Tuesday, 1 November 2011

Against Ableism

While checking the blogs I follow tonight, and stumbling along my non-linear reading journey, I came across a blog, Playing with Ideas written by Anita (I couldn't find her last name anywhere). I have made reference earlier to another blog she writes. She comments on a book called, New Directions in Education: Eliminating Ableism in Policy and Practice by Thomas Hehir. Particularly interesting statements she notes,
Hehir defines ableism as ” deeply held negative attitudes toward disability that are analogous to racism”.
Then I looked up “racism” according to Merriam-Webster racism is:
“a belief that race is the primary determinant of human traits and capacities and that racial differences produce an inherent superiority of a particular race”.
YIKES!! if we superimpose ableism onto racism that is frightening!!!!
In his book Hehir encourages educators to carefully consider each student individually rather than as a group of people with similar traits and capacities.
Hehir recommends that educators to consider all planning for students with disabilities through the lens of: minimizing the impact of the disability while maximizing the child’s ability to participate.

Very interesting point of view when we consider Universal Design for Learning in the classroom. These belief of Ableism runs deep in classrooms today, however, and this belief will require a massive paradigm shift for change or reform to occur. We still say that "these children" need their own classroom or contained space. Is that because students with special needs require us to move beyond easy to better?
Will Richardson blogs,
Many of those old answers are feeling less and less useful when it comes to actually developing learners out of our kids instead of workers. Yet we stick to them. And I know the reasons are many and complex (it’s what we know and what we expect schools to be,) but I think at the end of the day, we’re loathe to change because it’s just easier this way. It’s not what best for our kids, but it’s what’s easiest for us. (I know…a lot of you are thinking “there ain’t nothing easy about this,” and you’re right. Caring for kids and doing right by them educationally in whatever system we have is hard, hard work.)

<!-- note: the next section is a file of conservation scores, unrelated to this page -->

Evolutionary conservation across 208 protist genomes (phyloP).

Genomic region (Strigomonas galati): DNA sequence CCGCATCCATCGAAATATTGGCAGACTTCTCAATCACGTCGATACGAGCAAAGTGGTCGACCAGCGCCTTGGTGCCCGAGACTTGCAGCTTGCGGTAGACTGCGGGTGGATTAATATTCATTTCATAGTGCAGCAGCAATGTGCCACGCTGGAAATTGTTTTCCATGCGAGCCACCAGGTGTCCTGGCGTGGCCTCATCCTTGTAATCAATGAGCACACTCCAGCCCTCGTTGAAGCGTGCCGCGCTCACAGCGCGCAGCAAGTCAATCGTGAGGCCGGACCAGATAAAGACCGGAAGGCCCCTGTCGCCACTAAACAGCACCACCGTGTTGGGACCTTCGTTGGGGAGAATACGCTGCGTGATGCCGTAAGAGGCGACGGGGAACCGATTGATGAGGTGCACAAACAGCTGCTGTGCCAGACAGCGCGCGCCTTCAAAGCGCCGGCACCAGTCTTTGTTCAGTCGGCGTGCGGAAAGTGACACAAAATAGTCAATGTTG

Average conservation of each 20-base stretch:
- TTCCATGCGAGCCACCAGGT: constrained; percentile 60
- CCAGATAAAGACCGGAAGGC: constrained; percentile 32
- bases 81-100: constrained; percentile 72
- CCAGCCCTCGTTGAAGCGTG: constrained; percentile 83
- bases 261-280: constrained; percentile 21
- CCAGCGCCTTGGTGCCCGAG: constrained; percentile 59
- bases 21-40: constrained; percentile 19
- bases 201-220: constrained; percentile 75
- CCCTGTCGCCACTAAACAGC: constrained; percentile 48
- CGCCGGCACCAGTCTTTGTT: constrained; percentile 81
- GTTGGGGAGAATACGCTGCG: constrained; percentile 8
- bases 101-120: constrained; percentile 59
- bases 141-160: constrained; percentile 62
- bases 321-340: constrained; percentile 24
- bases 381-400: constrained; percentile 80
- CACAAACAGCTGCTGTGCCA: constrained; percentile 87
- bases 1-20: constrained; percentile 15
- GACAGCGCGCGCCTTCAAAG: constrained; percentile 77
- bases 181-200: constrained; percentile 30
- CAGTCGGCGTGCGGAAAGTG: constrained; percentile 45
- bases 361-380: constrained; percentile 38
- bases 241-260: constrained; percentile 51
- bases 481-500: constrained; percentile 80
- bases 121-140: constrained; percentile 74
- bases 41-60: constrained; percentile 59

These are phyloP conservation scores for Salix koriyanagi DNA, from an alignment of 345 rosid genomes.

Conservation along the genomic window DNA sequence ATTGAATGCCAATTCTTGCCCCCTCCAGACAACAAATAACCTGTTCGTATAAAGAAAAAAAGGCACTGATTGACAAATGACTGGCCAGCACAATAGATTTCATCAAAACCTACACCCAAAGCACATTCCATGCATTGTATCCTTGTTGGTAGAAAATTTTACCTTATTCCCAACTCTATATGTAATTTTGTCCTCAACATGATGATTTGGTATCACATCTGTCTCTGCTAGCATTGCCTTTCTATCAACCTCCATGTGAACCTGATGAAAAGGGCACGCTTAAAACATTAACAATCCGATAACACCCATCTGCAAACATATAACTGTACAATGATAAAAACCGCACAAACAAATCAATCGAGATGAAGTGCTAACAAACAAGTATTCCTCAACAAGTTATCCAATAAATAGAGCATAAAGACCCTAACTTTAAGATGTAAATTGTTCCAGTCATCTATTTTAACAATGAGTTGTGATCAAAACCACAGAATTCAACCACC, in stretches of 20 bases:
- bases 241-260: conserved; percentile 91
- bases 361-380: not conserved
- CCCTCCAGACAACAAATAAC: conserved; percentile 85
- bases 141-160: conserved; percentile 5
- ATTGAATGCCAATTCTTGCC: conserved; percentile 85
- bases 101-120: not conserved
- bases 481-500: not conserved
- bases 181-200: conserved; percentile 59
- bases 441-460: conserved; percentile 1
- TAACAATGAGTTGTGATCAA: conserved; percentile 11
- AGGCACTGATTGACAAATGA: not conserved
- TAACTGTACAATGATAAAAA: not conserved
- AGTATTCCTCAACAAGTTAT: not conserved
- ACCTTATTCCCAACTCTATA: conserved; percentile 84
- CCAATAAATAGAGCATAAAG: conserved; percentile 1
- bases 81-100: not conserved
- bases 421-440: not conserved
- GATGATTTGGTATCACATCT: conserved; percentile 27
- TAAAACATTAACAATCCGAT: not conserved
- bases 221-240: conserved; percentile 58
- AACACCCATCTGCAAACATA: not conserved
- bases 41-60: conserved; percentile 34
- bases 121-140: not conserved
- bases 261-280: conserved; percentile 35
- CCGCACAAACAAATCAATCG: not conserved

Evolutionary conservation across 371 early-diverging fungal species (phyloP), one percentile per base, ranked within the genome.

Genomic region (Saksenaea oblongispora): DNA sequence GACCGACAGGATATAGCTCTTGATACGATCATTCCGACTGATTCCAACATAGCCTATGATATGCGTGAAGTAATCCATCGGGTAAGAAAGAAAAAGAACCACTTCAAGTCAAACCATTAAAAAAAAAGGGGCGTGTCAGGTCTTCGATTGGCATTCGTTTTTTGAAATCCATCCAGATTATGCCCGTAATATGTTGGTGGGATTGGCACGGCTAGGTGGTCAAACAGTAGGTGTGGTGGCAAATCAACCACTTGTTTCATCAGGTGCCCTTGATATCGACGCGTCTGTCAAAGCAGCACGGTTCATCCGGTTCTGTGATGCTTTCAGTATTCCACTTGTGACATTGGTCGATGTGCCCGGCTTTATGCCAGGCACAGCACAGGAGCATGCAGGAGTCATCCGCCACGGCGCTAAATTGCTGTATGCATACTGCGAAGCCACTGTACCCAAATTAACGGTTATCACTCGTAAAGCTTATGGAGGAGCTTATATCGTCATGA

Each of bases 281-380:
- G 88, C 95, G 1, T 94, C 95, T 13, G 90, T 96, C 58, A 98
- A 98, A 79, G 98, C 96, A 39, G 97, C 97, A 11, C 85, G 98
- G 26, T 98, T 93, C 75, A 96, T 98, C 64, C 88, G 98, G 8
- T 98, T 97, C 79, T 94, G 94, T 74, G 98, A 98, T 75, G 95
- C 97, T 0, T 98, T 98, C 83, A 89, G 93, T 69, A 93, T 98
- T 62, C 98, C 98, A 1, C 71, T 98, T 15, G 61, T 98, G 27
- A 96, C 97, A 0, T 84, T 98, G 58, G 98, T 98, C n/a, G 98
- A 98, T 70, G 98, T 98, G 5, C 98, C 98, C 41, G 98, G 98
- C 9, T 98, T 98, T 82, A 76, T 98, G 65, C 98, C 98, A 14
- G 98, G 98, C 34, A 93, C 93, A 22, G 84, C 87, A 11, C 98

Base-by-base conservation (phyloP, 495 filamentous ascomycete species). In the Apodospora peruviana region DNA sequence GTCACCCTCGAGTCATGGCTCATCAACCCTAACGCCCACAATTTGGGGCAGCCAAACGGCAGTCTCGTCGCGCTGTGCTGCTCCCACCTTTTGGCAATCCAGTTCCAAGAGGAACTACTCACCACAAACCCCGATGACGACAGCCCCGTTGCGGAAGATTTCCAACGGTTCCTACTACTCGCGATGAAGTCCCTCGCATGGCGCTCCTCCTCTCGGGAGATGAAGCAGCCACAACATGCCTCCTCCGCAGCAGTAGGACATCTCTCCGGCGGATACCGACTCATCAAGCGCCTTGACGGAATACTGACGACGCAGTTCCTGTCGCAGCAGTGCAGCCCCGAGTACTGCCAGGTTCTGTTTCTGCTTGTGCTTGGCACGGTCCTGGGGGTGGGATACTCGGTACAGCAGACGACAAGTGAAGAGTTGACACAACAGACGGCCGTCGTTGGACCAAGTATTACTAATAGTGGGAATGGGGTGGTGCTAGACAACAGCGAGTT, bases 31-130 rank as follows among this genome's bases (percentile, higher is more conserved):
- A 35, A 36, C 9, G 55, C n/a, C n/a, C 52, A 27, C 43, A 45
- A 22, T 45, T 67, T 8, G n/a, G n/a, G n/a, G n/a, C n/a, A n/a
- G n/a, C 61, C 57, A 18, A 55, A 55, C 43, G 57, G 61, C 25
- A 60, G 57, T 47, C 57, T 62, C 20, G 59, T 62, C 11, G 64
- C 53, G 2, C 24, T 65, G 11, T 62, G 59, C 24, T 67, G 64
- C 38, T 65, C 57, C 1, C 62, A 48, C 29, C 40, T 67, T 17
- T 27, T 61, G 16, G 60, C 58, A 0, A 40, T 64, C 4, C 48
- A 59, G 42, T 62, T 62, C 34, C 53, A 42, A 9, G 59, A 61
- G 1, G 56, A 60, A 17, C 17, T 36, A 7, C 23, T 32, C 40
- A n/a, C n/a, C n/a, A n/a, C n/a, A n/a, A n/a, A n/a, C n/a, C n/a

But I’m thinking it’s time to call some of these old school habits out and ask, “are we really doing what’s best for kids, or are we doing what’s easiest for us?”
Like:
Is it better for our kids to be grouped by chronological age, or is it just easier for us?
Is it better for our kids to separate out the disciplines, or is it just easier for us?
Is it better for our kids to give every one of them pretty much the same curriculum, or is it just easier for us?
Is it better for our kids to turn off all of their technology in school, or is it just easier for us?
Is it better for our kids that we assess everyone the same way, or is it just easier for us?
Is it better for our kids for us to decide what they should learn and how they should learn it, or is it just easier for us?

You get the idea...

So, are we in the business of easy? Or do we want to find ways to do this education thing in ways that best serve our kids given the realities of this moment?



Anita also shares an interesting video called, Animal School to send the message home. She retrieved the video from http://www.raisingsmallsouls.com/


What does this look like in your classroom? Easy or Better? Universal Design for Learning or Ableism? Important questions for reflection.

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